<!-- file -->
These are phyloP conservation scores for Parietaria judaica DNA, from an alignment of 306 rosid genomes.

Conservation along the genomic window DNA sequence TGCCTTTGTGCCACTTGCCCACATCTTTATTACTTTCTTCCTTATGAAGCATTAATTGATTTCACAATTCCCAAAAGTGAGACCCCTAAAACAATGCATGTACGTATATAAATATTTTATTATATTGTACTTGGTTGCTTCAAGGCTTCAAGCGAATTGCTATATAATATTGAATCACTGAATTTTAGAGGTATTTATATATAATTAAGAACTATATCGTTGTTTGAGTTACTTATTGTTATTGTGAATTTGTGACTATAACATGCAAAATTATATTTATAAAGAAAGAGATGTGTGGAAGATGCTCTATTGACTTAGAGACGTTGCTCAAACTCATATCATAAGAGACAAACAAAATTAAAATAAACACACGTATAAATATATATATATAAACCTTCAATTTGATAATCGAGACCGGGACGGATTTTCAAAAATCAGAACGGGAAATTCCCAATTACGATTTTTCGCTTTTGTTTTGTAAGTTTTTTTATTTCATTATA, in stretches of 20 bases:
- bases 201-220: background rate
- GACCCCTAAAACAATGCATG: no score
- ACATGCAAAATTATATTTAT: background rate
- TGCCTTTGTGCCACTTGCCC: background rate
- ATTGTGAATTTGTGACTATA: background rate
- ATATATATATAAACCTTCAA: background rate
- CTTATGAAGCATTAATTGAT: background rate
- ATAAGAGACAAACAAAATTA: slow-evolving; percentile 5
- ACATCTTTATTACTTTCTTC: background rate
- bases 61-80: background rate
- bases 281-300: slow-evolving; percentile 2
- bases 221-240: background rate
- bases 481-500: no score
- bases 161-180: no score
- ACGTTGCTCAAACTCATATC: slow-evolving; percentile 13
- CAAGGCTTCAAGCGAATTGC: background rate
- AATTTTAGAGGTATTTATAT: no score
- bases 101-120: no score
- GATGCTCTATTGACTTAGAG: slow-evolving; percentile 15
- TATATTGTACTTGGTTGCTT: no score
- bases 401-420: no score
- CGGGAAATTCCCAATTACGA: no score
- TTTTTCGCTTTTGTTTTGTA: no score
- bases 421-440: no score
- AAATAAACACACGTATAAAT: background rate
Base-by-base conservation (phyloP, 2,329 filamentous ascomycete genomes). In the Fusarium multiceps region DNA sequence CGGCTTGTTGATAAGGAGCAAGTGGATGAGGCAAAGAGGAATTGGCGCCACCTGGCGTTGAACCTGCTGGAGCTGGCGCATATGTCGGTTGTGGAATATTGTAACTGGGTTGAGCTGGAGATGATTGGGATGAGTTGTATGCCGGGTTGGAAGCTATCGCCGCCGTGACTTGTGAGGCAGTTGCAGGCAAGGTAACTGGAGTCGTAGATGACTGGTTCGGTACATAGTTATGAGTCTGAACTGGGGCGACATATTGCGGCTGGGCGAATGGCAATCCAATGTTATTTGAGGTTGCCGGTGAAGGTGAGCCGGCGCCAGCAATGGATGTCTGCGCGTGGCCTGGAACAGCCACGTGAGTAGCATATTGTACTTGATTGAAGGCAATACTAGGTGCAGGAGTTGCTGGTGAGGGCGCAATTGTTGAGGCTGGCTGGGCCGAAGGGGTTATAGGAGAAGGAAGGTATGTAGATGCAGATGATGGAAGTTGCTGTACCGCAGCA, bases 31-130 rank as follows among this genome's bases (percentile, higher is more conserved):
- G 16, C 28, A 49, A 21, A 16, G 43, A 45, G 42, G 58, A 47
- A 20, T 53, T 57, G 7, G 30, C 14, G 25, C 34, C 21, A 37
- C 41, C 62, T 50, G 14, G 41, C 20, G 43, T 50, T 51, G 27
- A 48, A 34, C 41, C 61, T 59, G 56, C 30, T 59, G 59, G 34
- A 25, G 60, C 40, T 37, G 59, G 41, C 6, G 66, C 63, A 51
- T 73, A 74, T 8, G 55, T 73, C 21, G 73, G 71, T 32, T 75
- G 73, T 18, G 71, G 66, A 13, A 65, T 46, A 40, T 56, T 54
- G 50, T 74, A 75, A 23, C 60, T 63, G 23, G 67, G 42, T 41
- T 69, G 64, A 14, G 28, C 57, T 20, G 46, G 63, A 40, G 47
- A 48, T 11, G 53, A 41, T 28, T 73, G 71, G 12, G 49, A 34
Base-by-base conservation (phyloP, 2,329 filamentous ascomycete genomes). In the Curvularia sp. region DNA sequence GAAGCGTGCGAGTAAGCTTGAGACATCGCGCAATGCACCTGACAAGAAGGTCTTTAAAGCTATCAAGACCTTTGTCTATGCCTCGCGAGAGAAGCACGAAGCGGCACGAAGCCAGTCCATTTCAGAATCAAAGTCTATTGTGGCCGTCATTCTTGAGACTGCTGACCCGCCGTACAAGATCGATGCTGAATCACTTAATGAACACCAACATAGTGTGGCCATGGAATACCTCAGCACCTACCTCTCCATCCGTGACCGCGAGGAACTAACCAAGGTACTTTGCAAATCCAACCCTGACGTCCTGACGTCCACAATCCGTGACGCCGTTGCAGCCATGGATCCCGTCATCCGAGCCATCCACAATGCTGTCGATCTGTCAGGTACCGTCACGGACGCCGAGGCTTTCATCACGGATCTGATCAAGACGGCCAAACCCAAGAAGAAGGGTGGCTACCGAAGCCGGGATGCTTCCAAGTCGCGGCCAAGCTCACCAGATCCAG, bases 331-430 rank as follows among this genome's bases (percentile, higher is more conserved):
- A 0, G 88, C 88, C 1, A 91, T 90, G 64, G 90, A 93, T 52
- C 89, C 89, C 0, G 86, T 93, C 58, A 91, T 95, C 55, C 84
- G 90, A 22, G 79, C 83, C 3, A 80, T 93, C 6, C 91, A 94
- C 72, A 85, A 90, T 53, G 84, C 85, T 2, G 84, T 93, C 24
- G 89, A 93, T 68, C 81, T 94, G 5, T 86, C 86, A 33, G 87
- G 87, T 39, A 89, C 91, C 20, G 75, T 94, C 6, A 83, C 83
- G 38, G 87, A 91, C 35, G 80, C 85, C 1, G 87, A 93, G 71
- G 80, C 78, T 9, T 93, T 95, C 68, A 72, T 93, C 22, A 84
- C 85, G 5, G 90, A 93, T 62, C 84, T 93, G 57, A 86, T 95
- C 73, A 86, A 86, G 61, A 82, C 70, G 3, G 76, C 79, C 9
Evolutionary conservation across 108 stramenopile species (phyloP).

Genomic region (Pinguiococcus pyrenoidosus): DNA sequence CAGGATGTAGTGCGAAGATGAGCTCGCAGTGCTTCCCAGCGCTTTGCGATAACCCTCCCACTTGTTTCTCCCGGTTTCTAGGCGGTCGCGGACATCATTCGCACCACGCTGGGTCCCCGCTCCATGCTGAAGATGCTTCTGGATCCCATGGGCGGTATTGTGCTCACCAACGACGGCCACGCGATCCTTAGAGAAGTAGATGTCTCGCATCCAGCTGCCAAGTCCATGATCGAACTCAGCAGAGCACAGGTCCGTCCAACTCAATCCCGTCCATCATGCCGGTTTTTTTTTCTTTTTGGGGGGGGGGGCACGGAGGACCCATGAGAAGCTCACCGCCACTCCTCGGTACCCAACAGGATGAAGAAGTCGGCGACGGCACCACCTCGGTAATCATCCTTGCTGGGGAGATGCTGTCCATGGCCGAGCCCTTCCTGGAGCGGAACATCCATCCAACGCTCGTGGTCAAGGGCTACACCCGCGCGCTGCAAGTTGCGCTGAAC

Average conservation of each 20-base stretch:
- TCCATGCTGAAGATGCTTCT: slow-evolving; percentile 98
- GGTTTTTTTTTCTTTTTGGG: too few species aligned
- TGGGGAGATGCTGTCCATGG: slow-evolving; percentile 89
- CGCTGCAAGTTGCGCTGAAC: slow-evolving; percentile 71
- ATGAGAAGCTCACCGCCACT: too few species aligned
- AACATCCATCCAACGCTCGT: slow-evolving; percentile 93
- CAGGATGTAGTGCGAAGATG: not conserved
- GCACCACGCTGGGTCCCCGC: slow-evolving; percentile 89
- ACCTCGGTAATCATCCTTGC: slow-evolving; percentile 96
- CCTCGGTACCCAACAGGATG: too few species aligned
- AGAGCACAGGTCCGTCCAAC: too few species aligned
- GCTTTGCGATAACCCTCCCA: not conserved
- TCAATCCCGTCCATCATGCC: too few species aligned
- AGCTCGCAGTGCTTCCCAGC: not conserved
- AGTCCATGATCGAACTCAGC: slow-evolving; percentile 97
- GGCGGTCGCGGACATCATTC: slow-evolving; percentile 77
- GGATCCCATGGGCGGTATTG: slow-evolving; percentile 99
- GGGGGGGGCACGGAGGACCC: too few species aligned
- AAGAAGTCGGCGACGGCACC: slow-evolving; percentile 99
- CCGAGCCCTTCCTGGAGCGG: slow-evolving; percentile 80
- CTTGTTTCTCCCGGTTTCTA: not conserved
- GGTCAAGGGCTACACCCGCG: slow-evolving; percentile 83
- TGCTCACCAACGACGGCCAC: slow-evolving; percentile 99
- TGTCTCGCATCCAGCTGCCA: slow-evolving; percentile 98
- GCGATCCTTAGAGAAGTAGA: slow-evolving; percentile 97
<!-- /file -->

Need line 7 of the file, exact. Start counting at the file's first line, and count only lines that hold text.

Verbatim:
- ATTGTGAATTTGTGACTATA: background rate